Earlier this month, I attended the Revolutionise Annual Lectures in London. The second event of its kind, it saw 18 speakers share their philanthropy and leadership insight and expertise. The Revolutionise team compiled a Storify of delegate tweets which captures many of the themes and conversations from the day. I’ve gathered some personal reflections in my 15 for 2015 list:
1. Be ambitious
B.H.A.G it! What is your ‘Big Hairy Audacious Goal’? Whatever your mission (to help more children, save more lives, find a cure faster), be ambitious!
“A true BHAG is clear and compelling, serves as unifying focal point of effort, and acts as a clear catalyst for team spirit. It has a clear finish line, so the organization can know when it has achieved the goal; people like to shoot for finish lines.” – Collins and Porras
2. Challenge yourself
3. Never miss an opportunity
Be ahead. Be bold. Be positive. Be innovative.
4. Science is cool
In his keynote address, Phil Barden of Decode Marketing explained how we can take the principles of science and leverage them in our communications. Science can help us to understand decision-making and what drives us, as shown in the Decode Goal Model (pictured).
Interested in finding out more? To receive regular updates on behavioural economics, psychology and neuroscience and their implications for marketing and communications, sign up to Decode Marketing’s Science Update.
Some light reading for the Christmas holidays:
– Decoded: The Science Behind What We Buy by Phil Barden
– Thinking, Fast and Slow by Daniel Kahneman
– Lots of talk about the Chimp! I’ll be trying to tame mine by reading The Chimp Paradox by Prof. Steve Peters
Did you know that autopilot is the preferred state of the brain? And, autopilot responds to rewards that are tangible. So if the brain responds to tangible reward, how tangible is your cause?
A recent high-impact example of tangible cause-fundraising in the UK is The Tower of London Remembers [pictured left]. This week, Social Bite (an Edinburgh and Glasgow based social business) is running a simple but highly effective campaign: £5 buys Christmas dinner for a person who is homeless. 22,000 bought and counting…
As organisations, our ‘Why?’ is our mission. But donors have a ‘Why?’ too. We need to give people an opportunity to connect their values with action. This is the point where the two ‘Whys?’ meet.
7. Tie money to the mission
We need to be better at linking our fundraising to the cause.
8. Don’t apologise
Jeremy Hughes, Chief Executive of Alzheimer’s Society spoke passionately about fundraising’s core role within any organisation but called for a change in attitude (both internally and externally). Why is it hidden down a list? Or not even mentioned at all! Why aren’t we telling people how much we need to raise instead of being apologetic about it? Without the money we couldn’t do anything!
9. Tackling some of the myths
People are right to be suspicious and to ask questions. We should want donors who are engaged enough to ask us challenging questions!
I recently started reading The Great Charity Scandal and was filled with rage. Not at the accusations made against charities but the potential damage such an attack will have on public perception of charity and consequently the amount of money people give to good causes.
Case in point: overheads. Hughes suggests that it is disingenuous to say ‘100% goes to the cause’. We should be worried about such claims; it is simply not possible to run an organisation with zero overheads.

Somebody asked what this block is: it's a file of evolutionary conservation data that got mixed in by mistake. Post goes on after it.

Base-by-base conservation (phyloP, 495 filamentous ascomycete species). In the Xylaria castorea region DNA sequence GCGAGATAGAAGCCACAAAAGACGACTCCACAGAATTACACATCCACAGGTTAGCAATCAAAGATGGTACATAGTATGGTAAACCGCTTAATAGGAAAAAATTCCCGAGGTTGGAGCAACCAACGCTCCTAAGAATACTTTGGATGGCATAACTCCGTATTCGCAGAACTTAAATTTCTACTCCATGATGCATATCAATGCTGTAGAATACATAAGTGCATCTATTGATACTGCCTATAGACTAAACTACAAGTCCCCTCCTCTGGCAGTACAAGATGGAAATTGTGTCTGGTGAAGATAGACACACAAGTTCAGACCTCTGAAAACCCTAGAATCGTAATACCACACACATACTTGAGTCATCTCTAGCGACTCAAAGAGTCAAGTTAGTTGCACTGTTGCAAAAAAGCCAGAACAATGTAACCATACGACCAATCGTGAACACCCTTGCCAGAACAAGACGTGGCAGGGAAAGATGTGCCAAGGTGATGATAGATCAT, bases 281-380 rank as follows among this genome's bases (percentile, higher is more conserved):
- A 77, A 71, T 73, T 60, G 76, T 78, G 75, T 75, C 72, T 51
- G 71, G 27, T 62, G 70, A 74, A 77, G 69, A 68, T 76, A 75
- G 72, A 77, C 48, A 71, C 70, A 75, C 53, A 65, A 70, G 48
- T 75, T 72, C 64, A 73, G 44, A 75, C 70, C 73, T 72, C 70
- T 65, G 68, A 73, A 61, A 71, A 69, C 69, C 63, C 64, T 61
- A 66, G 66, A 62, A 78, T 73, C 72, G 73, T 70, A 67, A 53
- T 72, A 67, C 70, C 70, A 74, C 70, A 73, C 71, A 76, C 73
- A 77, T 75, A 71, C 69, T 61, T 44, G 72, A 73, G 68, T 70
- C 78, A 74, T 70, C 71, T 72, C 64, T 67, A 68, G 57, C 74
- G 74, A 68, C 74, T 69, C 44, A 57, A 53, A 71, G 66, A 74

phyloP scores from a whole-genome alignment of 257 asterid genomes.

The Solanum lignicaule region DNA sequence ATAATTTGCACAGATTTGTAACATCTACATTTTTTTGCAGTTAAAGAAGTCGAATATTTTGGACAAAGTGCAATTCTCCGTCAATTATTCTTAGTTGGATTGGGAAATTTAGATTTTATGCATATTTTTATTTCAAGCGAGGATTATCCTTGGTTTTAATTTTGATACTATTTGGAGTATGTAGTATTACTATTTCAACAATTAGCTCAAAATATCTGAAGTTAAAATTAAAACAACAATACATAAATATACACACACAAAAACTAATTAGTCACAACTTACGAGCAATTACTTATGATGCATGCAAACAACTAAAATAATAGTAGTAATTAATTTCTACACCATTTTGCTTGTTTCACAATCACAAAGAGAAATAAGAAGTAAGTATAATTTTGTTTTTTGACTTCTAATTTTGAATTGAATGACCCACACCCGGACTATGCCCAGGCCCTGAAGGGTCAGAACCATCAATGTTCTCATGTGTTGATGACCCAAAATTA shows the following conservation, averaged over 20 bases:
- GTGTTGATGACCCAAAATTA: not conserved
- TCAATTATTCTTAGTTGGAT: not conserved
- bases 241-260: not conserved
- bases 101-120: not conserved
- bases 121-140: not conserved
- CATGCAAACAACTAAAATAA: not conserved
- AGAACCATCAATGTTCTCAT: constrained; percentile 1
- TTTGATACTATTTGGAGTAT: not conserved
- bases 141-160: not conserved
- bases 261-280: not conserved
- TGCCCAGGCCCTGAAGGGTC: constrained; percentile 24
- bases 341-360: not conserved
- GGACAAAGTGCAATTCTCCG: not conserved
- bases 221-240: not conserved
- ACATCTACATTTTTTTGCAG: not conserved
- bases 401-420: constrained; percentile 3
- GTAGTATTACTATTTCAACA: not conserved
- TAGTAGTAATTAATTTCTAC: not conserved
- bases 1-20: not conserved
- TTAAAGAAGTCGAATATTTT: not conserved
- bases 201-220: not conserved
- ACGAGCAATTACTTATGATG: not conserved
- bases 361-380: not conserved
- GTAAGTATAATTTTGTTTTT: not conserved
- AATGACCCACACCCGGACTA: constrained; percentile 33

10. Giving: more than money
Tony Elischer declared the traditional and somewhat narrow view of giving redundant. The idea that the only ways to give are time, money and goods needs to be expanded to include voice, influence and lifestyle change.
We also need to consider reciprocity in giving, said Ken Burnett. As organisations we need to give the right things to our donors (customer services, stories) to make them want to continue their support and more importantly, spread the word.
11. Make noise
12. Be disruptive
It is hard to get noticed! You have to be different to grab attention, said Richard Taylor of CRUK who highlighted a shock campaign by the Pillion Trust #FuckthePoor (watch the video here) to show the lengths to which some organisations have gone to get noticed. In a similar way, we must embrace new and innovative ways of fundraising such as crowdfunding and digital.
13. It’s OK to be angry.
Iain MacAndrew of the Cystic Fibrosis Trust talked about bringing the anger back into the organization through their 50th Anniversary ‘No Party’ campaign. After all, why should they celebrate their 50th anniversary when so many of their client group die long before that?
14. Profit with purpose
There is a constant rumbling about the need for charities to be, or act, more corporate. But, if that were true, why are companies trying to be more like us? Business should serve society too: “Winning alone is not enough, it’s about winning with purpose.” Paul Polman, CEO, Unilever.
Jacob Rolin asked why we as a sector define ourselves as something we are not and advocates a more positive definition: “Be prepared to lead the change… deliver a purpose.”
A phrase which came up many times throughout the day: profit-with-purpose. Charities shouldn’t shy away from talking in terms of profit (money left over after your expenditure) because it is this money which allows us to make change.
15. Be social
Times change. We need to embrace all things digital. Happy (digital) Christmas! Click here to watch a short video.
**All of the ideas, images and links came from the #AnnualLectures. I have tried to give credit where possible but after a 4am start and 15 pages of notes, my mind was abuzz and this was the most sense I could make of my notes after a day of frantic note-taking and talks jam-packed with ideas and insight. Thank you to all of the speakers! See you in 2015!**